Introduction to religion



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INTRODUCTION TO RELIGION

REL 100 (Revised Syllabus)

Spring 2006

Section 4: MWF 11-11:50, Strong 200

Section 5: MWF 12-12:50, Strong 200

Instructor: Dr. Austra Reinis


OFFICE: Strong Hall 259

PHONE: 836-8524 (office); 836-5514 (department)

E-MAIL: Austra.Reinis@missouristate.edu

OFFICE HOURS: Monday 10-11 am; 1-4 pm

Wednesday 10-11 am

OR by appointment



WELCOME to Religion 100 – Introduction to Religion! I hope that you will enjoy this course and that it will broaden and deepen your outlook on religion and life. I see learning as a two-way street. I hope that as the semester progresses we will become a team of learners helping each other to excel. I see my job as helping you to excel in this course. I would like to invite you to help each other -- and to help me to make this a good course. Each of you – each of us – can contribute to the success of this course by coming prepared to participate in class discussion and by sharing the unique experiences and knowledge that each of us brings to the classroom.
COURSE DESCRIPTION

Throughout history, in all cultures, so far as we know, humans have been concerned with questions concerning religion. In this course we will ask and examine some of those important questions. Our approach in this course will be primarily philosophical and comparative, as opposed to theological. Our goal is both to increase our knowledge and to heighten our ability to analyze and evaluate different religious perspectives.


COURSE OBJECTIVES

REL 100 investigates what religion is, compares religious ideas and practices, and explores how religion influences the relationship between individual and community. Like general education, the overall aim of REL 100 is to help students with life-long decision-making that will lead to a satisfying and purposeful life and responsible participation in society. As part of the “Self-Understanding” section of the General Education Program, REL 100 also contributes to the aim of that section: “to make informed choices, one must understand the natural and social context in which one lives and must heed the ancient injunction: know thyself.” Thus, the goals of the course are:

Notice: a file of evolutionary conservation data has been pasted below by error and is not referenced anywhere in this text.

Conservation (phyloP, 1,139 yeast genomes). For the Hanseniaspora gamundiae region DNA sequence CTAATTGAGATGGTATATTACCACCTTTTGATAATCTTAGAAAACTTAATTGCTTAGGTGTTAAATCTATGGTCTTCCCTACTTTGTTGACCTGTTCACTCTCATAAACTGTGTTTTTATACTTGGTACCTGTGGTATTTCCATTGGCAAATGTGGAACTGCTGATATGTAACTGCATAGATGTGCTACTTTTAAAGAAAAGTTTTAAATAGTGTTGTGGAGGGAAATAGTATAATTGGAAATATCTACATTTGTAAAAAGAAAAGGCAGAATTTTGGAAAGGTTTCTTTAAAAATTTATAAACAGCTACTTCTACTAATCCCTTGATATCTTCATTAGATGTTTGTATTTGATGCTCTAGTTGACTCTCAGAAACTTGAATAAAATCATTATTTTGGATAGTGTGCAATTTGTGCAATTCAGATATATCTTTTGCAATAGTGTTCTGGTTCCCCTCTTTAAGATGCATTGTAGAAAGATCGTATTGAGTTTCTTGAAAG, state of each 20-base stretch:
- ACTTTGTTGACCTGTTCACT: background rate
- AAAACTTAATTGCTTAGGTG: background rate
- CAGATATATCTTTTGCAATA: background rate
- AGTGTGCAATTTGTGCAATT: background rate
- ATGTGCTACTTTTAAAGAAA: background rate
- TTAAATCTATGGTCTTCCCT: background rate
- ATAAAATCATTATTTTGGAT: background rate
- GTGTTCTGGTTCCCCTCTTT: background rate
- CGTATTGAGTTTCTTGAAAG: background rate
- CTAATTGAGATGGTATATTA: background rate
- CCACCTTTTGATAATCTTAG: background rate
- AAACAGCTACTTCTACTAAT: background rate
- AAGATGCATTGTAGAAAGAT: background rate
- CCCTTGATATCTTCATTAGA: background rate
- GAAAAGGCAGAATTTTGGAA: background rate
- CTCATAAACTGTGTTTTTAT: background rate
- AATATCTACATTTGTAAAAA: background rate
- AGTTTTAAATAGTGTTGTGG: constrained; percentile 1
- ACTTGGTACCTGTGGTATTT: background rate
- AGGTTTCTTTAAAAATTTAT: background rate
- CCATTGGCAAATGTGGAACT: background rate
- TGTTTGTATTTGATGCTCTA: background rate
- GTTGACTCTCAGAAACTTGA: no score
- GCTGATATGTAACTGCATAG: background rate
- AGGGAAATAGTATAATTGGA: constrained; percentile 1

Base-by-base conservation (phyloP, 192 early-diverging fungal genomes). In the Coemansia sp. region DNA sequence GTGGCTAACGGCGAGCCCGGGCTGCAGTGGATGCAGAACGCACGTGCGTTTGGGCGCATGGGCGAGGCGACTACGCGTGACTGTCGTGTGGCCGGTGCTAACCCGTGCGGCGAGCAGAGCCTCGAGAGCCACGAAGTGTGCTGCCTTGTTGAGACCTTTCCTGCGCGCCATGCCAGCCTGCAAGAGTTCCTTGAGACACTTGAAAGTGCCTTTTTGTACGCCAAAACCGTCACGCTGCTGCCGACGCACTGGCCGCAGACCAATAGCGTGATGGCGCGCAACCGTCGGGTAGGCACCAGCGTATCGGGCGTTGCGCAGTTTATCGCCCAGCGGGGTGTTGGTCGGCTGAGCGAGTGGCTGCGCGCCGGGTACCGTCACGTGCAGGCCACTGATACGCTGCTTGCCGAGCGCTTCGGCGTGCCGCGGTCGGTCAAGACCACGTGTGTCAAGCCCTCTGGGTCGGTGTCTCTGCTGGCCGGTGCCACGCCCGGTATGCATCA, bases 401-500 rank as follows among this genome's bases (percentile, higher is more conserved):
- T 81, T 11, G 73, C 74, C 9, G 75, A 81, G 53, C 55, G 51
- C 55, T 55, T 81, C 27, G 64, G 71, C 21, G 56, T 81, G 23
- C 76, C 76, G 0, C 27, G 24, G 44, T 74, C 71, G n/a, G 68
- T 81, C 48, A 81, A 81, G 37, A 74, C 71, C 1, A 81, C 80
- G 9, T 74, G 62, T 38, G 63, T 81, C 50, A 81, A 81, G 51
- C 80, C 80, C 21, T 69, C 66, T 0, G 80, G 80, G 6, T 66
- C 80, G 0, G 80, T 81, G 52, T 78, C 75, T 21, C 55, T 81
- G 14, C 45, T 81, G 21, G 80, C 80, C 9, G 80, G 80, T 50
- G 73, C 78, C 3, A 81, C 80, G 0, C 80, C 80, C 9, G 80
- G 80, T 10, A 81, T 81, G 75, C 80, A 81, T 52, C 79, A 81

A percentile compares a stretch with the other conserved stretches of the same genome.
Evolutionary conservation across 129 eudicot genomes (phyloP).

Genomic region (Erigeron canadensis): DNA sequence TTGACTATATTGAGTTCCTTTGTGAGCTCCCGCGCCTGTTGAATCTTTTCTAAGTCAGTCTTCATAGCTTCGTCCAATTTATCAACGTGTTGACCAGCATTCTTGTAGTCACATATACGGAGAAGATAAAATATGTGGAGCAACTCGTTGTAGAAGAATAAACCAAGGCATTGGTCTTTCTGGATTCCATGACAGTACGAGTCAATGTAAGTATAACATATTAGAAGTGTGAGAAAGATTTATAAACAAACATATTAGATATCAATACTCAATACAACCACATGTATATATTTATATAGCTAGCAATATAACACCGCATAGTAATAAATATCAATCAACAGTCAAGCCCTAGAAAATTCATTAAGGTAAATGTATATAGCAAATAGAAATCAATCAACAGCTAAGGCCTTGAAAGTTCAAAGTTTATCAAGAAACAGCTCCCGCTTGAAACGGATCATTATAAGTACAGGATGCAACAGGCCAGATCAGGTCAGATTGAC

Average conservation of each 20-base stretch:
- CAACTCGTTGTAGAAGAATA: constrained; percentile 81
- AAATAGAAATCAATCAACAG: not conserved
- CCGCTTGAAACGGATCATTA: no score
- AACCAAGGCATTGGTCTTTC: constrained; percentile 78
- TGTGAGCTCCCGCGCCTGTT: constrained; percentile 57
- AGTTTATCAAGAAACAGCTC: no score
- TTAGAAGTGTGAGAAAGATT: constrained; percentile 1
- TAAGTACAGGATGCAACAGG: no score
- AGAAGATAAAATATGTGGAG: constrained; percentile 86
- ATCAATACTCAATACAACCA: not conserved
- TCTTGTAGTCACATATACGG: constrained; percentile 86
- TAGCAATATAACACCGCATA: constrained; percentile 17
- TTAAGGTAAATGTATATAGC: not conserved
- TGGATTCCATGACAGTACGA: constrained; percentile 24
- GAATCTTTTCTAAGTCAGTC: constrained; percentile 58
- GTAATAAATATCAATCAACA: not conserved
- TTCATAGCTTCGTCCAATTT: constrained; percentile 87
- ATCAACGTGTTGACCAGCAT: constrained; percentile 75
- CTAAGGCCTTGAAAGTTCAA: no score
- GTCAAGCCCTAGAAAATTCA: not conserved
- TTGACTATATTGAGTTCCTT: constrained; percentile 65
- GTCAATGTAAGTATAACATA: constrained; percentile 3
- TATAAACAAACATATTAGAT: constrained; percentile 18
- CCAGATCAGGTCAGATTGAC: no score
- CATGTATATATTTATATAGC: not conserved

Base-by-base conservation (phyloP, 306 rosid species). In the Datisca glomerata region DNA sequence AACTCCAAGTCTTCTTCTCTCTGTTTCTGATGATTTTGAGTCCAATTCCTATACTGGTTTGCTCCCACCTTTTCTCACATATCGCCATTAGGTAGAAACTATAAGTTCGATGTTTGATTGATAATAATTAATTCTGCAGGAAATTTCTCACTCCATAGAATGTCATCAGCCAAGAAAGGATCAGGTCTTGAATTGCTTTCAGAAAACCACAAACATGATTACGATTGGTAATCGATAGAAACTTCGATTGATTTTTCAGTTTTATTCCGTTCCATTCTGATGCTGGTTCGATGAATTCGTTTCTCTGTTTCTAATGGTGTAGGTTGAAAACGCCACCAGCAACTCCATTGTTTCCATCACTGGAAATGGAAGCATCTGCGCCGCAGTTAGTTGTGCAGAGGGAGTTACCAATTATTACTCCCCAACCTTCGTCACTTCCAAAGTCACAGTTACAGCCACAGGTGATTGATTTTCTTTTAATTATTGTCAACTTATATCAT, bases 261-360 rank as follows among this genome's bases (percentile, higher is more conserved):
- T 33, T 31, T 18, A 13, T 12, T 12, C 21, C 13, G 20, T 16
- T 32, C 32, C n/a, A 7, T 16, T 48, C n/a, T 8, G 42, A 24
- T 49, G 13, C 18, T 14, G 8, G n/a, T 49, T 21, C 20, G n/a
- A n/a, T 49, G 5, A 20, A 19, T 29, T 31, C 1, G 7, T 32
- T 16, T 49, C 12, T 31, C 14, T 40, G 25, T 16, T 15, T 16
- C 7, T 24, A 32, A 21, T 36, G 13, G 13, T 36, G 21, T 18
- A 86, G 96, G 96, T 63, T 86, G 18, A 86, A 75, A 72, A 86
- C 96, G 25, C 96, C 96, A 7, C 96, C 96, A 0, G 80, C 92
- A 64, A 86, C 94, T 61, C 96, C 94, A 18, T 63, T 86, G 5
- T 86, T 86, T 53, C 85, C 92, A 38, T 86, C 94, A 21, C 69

1. To become aware of the relevance of religion in human life, both private and public.

  2. To become acquainted with the essential meaning of religion by looking at different ways to approach and define religion.

  3. To become acquainted with the essential questions of religious inquiry, e.g., what is the nature of human beings and why is there suffering?

  4. To become familiar with some of the classical beliefs of the major religious traditions and their contributions to the individual and society.

  5. To understand more completely how religion influences individual and group decisions.

  6. To recognize the importance of sacred literature in shaping beliefs and actions, and in contributing to societal harmony as well as conflict.

  7. To become familiar with some of the unique ways in which religion has functioned in the modern world.

*Please visit www.smsu.edu/ucollege/generaled/goalsenate.html to see the full text of the SMSU General Education Program. To see the direct link between the seven course objectives and the General Education-Self-understanding goals, go to the addendum “Matching Course Goals with General Education Goals” at the end of the syllabus. Because of the importance of General Education to one’s life-long learning, near the end of the semester you will be asked to assess how well the General Education goals have been met in this class.